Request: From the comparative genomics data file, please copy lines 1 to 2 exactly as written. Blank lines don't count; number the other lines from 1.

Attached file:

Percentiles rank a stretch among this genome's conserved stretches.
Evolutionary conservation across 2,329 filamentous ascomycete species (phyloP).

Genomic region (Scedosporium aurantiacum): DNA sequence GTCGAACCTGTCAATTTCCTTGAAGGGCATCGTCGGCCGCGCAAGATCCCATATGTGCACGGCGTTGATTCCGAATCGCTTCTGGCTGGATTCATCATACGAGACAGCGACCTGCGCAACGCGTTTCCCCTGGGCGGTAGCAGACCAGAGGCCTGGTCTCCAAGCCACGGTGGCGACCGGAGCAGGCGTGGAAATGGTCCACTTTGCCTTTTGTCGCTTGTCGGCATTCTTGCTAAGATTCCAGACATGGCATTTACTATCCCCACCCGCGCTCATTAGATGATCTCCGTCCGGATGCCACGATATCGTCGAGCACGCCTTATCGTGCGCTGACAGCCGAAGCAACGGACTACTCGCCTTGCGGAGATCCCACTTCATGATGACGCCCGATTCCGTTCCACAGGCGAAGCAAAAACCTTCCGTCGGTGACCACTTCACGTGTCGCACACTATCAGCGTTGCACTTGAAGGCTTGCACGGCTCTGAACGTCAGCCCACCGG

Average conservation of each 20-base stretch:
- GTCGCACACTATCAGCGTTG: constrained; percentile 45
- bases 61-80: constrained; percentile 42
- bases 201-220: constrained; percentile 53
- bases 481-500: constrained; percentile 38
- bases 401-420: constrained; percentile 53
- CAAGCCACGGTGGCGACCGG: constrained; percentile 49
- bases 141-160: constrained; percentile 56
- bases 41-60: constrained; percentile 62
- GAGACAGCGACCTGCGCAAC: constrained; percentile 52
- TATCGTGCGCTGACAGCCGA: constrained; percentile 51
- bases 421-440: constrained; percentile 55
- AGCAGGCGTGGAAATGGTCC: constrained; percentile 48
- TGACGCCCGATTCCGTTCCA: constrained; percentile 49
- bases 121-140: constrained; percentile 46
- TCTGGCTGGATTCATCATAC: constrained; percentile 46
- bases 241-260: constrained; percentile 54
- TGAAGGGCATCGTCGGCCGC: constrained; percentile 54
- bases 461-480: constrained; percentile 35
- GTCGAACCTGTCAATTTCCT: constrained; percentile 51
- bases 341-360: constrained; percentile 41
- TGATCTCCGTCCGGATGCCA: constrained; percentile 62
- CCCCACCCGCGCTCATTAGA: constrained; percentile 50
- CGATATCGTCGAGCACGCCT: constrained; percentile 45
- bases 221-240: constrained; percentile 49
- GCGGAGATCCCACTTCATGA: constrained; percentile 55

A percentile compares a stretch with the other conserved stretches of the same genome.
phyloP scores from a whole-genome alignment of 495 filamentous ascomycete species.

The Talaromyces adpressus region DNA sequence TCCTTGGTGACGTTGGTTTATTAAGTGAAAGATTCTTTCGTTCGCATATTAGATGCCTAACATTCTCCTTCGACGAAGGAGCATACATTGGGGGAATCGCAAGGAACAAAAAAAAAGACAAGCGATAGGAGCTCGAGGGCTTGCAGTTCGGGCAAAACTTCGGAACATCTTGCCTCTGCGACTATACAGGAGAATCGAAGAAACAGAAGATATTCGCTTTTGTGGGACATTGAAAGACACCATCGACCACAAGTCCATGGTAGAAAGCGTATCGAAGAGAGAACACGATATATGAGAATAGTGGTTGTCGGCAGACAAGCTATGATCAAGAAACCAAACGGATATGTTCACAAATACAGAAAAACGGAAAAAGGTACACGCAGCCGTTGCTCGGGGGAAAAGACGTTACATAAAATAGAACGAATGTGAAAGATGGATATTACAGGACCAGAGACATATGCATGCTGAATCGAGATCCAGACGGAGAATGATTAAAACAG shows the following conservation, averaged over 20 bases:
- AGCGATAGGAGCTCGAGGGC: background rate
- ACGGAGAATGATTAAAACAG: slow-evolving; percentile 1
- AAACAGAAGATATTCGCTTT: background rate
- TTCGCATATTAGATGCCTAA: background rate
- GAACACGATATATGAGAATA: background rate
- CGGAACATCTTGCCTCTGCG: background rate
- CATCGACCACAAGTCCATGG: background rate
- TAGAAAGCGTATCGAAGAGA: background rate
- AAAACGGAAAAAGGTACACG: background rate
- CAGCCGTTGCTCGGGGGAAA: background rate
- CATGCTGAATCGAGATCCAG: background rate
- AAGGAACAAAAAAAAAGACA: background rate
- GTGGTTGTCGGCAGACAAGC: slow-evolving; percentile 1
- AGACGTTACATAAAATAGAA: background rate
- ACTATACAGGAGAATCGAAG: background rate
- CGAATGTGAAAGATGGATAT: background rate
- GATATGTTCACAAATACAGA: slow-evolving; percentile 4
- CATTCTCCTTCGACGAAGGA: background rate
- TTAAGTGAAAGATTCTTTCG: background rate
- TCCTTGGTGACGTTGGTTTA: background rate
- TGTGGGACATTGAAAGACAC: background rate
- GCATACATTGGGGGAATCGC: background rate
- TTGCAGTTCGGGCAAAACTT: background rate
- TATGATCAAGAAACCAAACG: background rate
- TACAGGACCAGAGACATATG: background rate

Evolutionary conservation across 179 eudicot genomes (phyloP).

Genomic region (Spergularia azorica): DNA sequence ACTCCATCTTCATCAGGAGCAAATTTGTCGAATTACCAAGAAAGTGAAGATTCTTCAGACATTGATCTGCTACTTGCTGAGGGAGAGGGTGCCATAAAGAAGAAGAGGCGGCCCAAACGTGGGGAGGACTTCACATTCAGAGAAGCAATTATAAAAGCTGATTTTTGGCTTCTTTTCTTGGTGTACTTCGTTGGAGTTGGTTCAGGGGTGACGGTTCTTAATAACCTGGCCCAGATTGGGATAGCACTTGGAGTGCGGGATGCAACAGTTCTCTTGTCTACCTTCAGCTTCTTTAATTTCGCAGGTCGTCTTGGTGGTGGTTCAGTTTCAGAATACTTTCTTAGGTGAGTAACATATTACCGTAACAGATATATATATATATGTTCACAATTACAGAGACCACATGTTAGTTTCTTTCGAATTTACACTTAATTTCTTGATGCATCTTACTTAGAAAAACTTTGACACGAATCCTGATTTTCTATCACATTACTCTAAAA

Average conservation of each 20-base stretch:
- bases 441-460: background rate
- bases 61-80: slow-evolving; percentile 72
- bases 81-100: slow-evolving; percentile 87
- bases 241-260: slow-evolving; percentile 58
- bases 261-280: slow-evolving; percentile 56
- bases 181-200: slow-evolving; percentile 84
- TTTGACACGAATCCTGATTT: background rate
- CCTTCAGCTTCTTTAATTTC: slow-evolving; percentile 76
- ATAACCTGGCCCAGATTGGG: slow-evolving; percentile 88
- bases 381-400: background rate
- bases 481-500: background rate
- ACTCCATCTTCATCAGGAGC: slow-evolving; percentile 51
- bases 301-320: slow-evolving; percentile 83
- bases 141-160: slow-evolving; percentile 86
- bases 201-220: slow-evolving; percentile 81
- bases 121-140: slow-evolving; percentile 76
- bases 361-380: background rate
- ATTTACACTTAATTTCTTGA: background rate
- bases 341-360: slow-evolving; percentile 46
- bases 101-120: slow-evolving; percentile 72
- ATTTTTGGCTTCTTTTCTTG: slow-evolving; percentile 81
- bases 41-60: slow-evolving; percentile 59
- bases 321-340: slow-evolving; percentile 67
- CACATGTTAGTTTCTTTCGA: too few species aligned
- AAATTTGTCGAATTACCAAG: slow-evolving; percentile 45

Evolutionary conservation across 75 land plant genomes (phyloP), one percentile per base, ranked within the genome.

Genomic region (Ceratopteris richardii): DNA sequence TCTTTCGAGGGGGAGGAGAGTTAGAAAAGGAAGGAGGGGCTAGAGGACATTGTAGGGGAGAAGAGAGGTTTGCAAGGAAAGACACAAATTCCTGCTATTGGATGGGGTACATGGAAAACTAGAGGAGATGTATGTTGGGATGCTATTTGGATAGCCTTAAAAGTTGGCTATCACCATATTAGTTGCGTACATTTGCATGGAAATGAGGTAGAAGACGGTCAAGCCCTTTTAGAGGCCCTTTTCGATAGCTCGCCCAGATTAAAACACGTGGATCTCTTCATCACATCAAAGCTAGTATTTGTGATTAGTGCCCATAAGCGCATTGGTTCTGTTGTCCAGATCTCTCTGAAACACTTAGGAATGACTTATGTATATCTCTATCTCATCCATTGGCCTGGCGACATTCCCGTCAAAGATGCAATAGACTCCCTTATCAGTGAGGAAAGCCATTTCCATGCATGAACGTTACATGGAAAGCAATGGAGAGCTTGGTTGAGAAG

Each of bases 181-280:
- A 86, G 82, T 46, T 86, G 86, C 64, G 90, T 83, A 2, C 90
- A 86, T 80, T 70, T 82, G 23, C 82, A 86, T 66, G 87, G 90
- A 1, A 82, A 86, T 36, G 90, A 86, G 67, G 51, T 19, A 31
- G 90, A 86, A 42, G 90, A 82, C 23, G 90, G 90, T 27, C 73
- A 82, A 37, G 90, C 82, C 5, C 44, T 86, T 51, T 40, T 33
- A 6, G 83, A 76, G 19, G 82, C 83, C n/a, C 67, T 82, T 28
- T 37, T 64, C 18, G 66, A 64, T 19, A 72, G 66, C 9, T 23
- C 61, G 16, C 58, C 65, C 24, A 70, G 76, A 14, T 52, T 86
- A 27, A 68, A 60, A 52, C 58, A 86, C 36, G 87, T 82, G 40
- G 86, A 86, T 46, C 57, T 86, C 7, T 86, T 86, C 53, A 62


Percentiles rank a stretch among this genome's conserved stretches.
Evolutionary conservation across 2,329 filamentous ascomycete species (phyloP).